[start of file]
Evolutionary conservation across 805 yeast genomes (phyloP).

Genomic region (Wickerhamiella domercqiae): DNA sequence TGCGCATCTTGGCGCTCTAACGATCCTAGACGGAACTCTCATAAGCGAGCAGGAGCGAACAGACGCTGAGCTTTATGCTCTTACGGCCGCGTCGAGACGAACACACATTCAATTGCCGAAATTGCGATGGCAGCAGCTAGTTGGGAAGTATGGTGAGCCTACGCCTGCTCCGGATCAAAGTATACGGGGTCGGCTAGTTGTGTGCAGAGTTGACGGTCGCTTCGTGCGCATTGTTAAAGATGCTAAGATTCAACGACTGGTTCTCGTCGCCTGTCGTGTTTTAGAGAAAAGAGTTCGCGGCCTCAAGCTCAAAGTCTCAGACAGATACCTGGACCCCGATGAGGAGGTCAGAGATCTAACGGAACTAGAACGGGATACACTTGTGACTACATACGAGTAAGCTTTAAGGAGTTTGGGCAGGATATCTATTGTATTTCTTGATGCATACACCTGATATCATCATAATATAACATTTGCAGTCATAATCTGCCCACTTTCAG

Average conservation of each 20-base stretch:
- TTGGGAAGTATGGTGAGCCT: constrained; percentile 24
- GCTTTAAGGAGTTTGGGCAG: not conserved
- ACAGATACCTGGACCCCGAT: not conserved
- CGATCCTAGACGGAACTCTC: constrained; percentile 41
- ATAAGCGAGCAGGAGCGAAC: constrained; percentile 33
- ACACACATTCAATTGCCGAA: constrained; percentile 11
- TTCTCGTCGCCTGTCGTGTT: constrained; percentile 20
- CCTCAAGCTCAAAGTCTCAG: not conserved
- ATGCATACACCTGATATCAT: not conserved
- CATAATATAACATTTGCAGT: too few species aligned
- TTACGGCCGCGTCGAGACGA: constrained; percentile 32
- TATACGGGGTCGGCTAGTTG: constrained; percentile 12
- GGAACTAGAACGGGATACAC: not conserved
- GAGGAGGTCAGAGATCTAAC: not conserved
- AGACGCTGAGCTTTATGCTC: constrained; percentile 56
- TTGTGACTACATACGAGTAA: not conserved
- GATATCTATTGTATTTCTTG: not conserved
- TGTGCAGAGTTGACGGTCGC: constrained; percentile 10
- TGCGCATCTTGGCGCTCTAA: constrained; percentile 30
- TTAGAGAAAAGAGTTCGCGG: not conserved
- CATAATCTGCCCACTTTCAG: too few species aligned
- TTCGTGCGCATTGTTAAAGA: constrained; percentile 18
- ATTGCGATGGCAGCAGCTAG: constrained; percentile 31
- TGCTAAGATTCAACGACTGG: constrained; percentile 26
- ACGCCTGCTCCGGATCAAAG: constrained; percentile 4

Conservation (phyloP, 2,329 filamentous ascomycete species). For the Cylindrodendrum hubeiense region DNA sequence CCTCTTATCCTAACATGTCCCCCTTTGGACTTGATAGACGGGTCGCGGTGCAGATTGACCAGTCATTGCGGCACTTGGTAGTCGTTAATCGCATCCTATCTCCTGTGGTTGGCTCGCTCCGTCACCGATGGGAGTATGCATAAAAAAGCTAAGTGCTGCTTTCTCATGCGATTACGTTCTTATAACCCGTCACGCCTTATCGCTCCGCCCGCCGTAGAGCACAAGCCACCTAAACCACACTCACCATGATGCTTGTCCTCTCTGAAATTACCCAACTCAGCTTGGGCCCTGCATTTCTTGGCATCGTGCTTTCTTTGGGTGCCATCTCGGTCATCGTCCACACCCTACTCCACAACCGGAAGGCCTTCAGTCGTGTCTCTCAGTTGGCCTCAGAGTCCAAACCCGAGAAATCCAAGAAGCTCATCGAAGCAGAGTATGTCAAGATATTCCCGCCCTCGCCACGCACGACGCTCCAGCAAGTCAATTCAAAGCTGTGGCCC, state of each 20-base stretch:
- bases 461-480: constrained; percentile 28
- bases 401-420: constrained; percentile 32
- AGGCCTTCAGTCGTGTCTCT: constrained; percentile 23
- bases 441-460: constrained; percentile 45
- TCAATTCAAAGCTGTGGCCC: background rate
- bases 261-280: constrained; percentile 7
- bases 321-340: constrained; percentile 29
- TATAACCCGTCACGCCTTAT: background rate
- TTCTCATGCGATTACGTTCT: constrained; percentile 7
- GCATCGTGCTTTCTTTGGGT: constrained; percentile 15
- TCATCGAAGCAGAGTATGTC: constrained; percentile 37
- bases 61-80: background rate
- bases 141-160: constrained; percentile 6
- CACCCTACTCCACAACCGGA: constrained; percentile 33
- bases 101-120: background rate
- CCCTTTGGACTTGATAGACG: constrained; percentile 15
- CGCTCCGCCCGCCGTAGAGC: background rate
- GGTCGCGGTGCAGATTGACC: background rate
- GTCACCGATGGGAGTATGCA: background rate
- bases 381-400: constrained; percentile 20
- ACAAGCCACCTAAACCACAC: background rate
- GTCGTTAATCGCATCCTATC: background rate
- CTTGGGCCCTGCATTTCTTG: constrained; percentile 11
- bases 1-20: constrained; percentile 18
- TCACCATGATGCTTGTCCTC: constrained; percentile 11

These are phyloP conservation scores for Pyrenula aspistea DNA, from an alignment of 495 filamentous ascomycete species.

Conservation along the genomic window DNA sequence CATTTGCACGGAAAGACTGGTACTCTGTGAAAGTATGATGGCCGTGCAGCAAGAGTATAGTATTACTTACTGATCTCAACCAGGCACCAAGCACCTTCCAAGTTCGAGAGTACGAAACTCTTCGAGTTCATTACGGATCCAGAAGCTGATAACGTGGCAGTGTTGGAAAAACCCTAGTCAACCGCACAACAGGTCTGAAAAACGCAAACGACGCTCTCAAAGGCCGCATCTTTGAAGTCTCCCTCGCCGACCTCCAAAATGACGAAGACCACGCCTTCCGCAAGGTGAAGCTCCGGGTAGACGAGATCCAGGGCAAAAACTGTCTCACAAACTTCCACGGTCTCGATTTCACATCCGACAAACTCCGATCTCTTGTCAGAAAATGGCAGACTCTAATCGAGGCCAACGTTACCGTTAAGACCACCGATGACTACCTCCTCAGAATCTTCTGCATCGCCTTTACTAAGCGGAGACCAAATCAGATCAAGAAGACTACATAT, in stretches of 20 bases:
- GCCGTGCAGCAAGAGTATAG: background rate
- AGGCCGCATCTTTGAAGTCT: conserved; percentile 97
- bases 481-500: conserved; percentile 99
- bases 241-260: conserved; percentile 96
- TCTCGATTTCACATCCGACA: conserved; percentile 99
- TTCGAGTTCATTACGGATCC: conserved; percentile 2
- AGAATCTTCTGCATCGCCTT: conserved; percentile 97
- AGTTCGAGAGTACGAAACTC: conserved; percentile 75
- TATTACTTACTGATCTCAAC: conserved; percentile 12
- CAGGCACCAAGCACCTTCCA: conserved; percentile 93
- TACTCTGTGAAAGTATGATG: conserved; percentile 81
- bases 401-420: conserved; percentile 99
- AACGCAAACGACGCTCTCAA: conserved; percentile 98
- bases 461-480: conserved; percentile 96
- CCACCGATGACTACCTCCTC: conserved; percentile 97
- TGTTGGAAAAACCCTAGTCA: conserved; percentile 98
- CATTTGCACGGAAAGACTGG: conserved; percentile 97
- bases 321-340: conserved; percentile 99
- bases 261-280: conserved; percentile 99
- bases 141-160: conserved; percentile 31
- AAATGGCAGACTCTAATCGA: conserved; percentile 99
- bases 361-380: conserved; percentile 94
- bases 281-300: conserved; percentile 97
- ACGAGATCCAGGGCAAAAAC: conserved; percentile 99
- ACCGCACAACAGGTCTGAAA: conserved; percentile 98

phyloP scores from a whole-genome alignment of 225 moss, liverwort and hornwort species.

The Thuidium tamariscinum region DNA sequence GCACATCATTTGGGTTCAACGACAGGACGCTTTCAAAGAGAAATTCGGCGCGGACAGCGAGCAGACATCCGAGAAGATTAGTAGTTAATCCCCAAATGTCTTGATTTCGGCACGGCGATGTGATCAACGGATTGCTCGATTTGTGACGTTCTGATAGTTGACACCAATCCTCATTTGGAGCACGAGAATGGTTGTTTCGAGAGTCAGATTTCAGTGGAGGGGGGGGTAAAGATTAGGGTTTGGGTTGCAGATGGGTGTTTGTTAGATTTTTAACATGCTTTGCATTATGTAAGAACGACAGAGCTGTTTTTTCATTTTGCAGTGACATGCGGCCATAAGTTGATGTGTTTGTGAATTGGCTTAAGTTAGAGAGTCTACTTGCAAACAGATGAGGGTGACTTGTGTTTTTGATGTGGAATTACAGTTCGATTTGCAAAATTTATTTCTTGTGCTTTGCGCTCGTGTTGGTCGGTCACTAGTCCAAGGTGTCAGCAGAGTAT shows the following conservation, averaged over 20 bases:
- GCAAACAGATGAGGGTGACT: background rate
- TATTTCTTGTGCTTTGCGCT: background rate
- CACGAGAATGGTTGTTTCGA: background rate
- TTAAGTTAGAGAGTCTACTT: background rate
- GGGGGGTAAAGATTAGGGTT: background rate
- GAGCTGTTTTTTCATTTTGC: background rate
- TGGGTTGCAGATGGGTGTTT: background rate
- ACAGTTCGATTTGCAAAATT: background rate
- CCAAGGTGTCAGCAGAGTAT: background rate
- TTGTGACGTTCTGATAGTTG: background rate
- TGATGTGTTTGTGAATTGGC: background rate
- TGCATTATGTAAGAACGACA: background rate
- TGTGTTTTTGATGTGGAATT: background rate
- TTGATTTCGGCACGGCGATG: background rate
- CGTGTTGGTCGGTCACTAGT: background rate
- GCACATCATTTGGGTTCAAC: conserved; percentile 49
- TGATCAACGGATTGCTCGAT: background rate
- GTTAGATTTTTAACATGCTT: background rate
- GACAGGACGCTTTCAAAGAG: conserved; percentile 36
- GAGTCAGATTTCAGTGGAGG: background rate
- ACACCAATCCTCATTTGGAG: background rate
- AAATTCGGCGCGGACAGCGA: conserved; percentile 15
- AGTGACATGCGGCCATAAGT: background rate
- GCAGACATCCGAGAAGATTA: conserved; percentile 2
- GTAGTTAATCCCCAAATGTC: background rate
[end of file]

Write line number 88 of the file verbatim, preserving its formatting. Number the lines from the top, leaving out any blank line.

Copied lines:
- GGGGGGTAAAGATTAGGGTT: background rate